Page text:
TEXT 52
nirveda-harṣādi--tetriśa 'vyabhicārī'
saba mili' 'rasa' haya camatkārakārī
SYNONYMS
nirveda-harṣa-ādi—complete despondency, jubilation and so on; tetriśa—thirty-three; vyabhicārī-transitory elements; saba mili'-all meeting together; rasa-the mellows; haya-becomes; camatkārakārī-a cause of wonder.
TRANSLATION
"There are other ingredients beginning with complete despondency and jubilation. Altogether there are thirty-three varieties, and when these combine, the mellow becomes very wonderful.
Nirveda, harṣa, and other symptoms are explained in Madhya-līlā (14.167). The transitory elements (vyabhicārī) are described in the Bhakti-rasāmṛta-sindhu as follows:
athocyante trayas triṁśad-
bhāvā ye vyabhicāriṇaḥ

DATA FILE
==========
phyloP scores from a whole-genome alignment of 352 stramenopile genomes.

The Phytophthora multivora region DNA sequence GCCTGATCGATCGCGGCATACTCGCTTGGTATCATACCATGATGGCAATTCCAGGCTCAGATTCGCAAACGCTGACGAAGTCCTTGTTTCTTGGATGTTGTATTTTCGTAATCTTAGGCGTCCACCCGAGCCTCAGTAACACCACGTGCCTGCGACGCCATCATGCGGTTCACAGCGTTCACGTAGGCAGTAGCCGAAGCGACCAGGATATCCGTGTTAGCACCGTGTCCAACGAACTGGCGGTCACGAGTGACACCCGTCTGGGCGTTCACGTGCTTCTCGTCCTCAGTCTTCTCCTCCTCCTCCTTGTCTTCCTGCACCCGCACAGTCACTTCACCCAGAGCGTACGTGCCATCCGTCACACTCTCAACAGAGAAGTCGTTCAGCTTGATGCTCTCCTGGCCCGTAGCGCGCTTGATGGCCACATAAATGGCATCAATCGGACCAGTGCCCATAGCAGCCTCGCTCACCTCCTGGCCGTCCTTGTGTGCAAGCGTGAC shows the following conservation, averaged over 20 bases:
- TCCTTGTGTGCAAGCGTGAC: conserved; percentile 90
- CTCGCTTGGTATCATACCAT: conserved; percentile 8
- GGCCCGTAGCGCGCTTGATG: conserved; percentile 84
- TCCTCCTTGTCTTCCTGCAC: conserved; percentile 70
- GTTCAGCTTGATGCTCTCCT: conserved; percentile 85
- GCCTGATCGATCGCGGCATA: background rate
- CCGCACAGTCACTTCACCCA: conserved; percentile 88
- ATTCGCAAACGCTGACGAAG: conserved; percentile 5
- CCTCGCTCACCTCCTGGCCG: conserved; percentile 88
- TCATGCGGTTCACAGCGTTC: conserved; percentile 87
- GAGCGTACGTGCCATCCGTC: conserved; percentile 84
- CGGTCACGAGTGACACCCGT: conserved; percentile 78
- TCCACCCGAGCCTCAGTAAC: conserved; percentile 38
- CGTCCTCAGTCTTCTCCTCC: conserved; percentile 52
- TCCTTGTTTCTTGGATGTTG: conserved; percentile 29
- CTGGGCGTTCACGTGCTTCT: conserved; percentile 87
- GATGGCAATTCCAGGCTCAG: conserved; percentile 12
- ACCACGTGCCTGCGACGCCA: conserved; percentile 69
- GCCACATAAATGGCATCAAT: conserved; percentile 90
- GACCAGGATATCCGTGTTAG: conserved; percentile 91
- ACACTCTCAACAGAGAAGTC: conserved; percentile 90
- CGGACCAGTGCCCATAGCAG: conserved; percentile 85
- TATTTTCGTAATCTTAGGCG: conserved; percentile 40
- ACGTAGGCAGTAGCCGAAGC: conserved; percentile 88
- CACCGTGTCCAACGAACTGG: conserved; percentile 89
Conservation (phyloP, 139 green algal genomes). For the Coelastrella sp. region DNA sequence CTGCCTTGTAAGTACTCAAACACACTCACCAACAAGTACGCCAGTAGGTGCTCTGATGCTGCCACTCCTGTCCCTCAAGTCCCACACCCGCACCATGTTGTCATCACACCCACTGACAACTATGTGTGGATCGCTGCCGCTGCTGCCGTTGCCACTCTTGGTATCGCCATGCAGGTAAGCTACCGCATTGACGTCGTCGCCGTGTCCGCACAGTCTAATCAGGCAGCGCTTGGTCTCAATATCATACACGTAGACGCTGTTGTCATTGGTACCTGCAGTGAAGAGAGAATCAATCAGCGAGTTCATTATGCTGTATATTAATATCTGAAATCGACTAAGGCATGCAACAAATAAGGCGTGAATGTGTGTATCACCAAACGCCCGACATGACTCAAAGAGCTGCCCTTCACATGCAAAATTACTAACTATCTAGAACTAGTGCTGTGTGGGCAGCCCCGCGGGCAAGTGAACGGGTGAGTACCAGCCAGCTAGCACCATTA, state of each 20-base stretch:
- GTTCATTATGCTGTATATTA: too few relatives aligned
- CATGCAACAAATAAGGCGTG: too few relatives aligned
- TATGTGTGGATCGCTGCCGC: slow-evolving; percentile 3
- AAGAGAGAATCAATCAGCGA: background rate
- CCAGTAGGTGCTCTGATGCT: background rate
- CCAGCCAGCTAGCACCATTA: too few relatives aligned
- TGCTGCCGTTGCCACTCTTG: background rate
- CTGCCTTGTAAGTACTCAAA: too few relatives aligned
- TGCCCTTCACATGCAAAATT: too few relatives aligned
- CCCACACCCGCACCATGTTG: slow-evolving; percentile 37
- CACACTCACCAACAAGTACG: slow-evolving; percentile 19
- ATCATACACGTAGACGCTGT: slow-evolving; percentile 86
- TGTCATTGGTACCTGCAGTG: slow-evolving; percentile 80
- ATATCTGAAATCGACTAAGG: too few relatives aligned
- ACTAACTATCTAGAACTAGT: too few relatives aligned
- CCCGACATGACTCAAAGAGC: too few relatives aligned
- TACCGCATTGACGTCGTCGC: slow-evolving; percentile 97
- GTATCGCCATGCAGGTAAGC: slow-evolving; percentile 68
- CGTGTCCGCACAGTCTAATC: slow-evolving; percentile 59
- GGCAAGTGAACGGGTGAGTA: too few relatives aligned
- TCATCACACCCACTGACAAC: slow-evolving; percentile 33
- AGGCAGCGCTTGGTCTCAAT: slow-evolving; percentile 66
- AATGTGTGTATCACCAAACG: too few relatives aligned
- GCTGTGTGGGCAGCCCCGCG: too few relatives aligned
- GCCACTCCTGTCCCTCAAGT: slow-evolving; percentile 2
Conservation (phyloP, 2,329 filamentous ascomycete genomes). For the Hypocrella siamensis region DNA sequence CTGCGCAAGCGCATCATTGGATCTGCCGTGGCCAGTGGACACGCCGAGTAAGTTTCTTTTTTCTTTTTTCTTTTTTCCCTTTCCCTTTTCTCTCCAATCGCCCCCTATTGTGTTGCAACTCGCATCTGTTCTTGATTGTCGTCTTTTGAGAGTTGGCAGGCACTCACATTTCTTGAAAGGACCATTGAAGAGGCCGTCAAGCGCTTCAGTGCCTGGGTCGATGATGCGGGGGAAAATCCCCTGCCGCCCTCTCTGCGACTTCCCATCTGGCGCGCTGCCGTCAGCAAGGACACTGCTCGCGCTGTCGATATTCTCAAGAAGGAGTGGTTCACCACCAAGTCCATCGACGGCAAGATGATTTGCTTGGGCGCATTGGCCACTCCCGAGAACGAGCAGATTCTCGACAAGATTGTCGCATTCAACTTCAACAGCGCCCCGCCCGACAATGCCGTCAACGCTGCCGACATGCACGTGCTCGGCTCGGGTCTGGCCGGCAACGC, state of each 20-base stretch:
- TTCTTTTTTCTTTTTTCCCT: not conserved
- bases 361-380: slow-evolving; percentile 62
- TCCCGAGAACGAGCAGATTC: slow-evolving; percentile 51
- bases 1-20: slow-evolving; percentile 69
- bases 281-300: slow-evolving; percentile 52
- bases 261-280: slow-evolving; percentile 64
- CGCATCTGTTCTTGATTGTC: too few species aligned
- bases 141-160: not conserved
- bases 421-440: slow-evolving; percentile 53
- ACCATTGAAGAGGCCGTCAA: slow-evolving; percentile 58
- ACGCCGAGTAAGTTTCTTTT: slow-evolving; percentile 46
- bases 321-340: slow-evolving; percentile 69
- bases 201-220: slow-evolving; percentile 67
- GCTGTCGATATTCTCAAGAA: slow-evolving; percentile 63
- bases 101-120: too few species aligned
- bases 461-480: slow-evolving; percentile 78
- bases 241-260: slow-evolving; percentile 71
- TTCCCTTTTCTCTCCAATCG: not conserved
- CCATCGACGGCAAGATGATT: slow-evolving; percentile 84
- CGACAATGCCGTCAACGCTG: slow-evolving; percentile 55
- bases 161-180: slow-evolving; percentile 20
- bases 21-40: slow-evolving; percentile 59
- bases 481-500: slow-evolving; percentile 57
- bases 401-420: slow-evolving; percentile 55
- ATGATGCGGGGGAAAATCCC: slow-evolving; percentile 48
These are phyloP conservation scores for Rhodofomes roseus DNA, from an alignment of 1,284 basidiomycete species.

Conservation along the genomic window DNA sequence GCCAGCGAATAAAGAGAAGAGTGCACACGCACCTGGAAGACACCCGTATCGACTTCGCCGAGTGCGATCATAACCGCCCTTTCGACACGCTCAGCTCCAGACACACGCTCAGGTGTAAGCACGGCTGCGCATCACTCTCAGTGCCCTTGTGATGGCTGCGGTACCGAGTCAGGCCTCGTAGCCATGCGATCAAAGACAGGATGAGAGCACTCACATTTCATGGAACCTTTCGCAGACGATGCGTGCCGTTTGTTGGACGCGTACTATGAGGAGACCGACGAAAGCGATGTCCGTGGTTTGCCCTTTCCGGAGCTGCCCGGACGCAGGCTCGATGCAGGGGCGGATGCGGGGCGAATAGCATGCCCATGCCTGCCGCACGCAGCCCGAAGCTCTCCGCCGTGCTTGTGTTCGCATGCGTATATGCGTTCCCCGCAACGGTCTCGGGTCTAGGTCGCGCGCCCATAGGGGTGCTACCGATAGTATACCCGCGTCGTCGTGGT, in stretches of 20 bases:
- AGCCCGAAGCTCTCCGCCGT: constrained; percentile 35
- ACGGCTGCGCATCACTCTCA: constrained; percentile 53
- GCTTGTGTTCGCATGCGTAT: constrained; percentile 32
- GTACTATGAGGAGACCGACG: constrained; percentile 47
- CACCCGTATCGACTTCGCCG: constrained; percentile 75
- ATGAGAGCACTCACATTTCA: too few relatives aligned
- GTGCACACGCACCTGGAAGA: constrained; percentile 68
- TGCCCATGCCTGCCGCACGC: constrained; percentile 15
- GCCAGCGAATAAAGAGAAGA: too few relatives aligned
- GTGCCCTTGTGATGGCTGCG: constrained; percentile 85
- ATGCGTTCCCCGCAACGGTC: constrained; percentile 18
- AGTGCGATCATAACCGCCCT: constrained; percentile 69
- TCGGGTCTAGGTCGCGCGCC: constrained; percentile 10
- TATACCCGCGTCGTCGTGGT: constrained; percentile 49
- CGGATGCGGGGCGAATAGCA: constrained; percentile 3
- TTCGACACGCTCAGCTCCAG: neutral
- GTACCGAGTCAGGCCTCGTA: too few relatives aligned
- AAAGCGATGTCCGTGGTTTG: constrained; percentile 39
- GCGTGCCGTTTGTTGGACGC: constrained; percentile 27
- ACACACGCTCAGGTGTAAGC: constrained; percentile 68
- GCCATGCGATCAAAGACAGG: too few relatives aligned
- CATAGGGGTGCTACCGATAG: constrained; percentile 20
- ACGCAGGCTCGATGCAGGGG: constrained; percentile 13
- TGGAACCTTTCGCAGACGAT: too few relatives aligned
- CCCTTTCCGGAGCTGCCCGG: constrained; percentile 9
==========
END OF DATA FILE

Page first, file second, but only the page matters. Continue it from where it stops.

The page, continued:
viśeṣeṇābhimukhyena
caranti sthāyinaṁ prati
vāg-aṅga-sattva-sūcyā ye
jñeyās te vyabhicāriṇaḥ
sañcārayanti bhāvasya
gatiṁ sañcāriṇo 'pi te
unmajjanti nimajjanti
stāyiny-amṛta-vāridhau
ūrmivad vardhayanty enaṁ
yānti tad-rūpatāṁ ca te
There are thirty-three transitory elements known as vyabhicārī-ecstatic emotions. They especially wander about the permanent sentiments as assistants. They are to be known by words, by different symptoms seen in the limbs and in other parts of the body, and by the peculiar conditions of the heart. Because they set in motion the progress of the permanent sentiments, they are specifically called sañcārī, or impelling principles. These impelling principles rise up and fall back in the permanent sentiments of ecstatic love like waves in an ocean of ecstasy. Consequently they are called vyabhicāri.

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